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Editorial | Victims of monsoon waves

Lights were ablaze at 8 p.m. Sunday night at the gym of Brgy. 21-C or what is known as Piapi Boulevard, one of the evacuation sites of families displaced by strong monsoon waves starting Saturday morning. Families carved their own little spaces, stacking clothing and boxes to lend some sort of privacy in the shelter.

Nonoy Palopos, a resident living close to the gym said that families living near the shore came to the gym Saturday morning and continue to do so until Sunday evening. He said monsoon waves are strong in the months of July to September but this is the worst in recent memory. He recalled the same thing happened in 2005 when residents also fled for safety when strong waves lashed the houses in stilts, causing so much destruction.

According to the Davao City Disaster Risk Reduction and Management Office more than a thousand individuals are affected and living in makeshift shelters. Some 96 houses were totally destroyed and 140 were partially damaged. The figure is expected to increase until the monsoon season wanes.

Brgy. Kagawad Violeta Alceso said as precautionary measures, they already went around with their megaphones Friday, informing residents in the coastal areas of the strong waves and to prepare to evacuate if the situation worsens. She said the barangay officials are still monitoring the waves while catering to the needs of the evacuees.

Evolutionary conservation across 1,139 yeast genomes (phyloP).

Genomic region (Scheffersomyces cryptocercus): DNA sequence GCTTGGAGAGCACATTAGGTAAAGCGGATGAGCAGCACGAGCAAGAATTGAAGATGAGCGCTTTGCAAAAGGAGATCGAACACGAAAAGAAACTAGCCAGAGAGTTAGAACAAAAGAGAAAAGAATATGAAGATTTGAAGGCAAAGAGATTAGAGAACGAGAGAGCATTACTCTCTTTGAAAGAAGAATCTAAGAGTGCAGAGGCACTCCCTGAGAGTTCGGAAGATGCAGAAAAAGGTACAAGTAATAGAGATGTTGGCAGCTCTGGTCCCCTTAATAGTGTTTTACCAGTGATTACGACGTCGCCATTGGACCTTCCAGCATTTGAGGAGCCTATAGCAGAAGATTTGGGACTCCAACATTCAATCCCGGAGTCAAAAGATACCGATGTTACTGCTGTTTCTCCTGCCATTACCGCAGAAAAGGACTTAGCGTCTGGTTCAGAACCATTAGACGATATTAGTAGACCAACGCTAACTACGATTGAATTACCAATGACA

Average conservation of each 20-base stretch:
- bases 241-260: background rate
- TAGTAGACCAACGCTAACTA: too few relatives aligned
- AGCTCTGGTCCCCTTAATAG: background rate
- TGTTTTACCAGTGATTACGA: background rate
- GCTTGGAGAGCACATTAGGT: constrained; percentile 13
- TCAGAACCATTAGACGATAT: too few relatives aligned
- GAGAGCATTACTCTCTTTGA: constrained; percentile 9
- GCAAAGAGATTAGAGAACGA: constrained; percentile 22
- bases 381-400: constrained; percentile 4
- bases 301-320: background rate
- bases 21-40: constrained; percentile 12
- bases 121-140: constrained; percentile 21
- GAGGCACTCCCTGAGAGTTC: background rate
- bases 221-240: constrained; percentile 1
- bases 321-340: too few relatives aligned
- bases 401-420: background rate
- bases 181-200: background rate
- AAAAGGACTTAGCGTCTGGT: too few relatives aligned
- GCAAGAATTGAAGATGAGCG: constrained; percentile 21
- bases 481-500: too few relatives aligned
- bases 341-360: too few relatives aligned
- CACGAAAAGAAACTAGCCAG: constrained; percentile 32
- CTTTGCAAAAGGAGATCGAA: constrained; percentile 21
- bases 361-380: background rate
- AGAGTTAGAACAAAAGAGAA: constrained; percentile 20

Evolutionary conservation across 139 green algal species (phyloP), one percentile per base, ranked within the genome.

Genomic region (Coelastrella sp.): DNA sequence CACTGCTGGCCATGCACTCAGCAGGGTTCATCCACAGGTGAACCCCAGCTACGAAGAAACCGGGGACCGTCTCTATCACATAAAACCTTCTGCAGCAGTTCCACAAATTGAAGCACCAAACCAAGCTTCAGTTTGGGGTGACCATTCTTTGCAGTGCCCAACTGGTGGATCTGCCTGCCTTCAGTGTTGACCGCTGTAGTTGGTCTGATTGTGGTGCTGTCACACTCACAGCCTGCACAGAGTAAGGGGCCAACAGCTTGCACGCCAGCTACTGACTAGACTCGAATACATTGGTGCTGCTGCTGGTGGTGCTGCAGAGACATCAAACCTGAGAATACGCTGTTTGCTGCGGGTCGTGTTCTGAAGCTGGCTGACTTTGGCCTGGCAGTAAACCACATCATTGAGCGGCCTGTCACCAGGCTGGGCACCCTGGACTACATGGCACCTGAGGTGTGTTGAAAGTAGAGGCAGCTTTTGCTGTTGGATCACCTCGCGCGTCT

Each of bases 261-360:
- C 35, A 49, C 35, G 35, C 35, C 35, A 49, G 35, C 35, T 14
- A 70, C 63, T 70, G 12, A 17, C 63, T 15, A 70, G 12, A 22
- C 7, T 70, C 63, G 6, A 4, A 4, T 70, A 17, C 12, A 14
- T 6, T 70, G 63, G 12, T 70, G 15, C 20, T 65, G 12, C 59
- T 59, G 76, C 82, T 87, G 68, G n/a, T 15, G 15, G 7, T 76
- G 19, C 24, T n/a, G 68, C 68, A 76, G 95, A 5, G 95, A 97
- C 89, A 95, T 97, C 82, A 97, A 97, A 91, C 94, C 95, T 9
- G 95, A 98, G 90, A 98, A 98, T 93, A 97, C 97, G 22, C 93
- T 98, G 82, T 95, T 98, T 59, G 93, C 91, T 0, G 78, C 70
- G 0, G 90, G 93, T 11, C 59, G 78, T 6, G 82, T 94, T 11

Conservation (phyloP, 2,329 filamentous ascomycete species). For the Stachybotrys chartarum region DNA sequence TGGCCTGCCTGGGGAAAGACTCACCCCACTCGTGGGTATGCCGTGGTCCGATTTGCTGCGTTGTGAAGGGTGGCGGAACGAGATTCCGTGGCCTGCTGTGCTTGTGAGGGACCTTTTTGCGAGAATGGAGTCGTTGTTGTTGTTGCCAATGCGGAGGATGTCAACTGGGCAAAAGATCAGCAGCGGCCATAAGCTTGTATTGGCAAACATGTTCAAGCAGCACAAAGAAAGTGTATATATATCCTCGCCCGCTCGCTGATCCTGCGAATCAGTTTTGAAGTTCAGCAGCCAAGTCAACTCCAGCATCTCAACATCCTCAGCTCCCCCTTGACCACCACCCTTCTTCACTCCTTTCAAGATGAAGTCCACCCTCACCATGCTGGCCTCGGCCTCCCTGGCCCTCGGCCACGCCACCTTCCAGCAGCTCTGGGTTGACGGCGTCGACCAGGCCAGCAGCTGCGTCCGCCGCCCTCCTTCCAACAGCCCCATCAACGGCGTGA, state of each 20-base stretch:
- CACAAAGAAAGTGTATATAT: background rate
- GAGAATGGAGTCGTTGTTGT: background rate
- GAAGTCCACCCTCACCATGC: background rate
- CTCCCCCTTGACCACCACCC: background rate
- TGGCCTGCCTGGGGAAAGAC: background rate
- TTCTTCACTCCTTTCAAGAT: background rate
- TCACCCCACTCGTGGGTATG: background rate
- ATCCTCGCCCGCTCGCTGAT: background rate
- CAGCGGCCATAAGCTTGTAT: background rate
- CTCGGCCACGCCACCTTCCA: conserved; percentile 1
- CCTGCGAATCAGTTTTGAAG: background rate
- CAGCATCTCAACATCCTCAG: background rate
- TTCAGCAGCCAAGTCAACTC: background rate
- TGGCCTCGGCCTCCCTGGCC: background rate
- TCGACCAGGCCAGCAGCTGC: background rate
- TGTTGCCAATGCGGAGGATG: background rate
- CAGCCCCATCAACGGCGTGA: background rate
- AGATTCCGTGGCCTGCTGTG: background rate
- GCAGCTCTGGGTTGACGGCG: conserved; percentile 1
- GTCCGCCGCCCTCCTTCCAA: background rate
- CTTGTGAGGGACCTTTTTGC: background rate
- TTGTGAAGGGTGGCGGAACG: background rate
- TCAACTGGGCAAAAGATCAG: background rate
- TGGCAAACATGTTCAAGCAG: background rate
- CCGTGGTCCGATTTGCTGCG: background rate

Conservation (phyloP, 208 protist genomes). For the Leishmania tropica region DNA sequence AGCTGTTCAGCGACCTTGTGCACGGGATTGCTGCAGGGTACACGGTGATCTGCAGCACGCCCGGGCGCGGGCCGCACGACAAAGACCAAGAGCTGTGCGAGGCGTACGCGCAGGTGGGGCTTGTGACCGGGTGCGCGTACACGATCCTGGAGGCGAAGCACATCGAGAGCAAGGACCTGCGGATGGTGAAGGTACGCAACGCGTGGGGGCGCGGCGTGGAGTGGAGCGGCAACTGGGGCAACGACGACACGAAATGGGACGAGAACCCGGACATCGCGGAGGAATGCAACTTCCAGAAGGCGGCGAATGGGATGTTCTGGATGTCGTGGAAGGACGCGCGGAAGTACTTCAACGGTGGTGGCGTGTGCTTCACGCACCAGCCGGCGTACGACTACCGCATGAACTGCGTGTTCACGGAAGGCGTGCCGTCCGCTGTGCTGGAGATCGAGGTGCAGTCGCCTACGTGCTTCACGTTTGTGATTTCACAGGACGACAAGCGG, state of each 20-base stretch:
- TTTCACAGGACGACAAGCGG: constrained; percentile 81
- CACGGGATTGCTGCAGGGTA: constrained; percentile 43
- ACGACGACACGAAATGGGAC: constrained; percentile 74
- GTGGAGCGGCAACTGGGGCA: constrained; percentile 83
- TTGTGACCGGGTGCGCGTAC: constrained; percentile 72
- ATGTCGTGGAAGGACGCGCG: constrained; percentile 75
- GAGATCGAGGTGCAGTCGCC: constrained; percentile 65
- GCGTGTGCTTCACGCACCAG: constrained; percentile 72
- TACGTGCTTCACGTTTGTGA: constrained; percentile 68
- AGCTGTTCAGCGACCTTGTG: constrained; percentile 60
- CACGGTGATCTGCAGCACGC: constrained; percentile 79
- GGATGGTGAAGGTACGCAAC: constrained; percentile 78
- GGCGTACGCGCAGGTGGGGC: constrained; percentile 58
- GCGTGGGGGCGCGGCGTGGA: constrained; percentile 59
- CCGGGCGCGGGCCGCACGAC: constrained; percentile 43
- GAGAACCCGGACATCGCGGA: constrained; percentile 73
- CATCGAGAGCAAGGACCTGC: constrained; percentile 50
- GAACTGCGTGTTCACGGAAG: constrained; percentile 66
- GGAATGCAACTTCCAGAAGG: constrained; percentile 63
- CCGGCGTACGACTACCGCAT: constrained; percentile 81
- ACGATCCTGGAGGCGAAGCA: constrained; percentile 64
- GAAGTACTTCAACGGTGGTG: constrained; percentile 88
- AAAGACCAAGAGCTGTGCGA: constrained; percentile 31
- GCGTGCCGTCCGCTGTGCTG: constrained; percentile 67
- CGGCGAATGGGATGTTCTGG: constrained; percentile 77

Virgie Parada, 52, said they were barely able to gather their belongings when their house started to collapse. With her husband and three children, they were among the first to evacuate. Virgie said their house was the second house closest to the shore and when the waves battered the first house, its foundation collapsed, hitting their house. Houses fell like a stack of dominoes.

Like in any other evacuation centers, lack of amenities such as restrooms and availability of water for the evacuees’ needs may be lacking. The health situation of children, elderly and those with special needs may be put to the test. For school age children, their education may be compromised.

Mitigating the impact of natural disasters through improved capacity for urgent disaster response will continue to be a challenge to the local government units.

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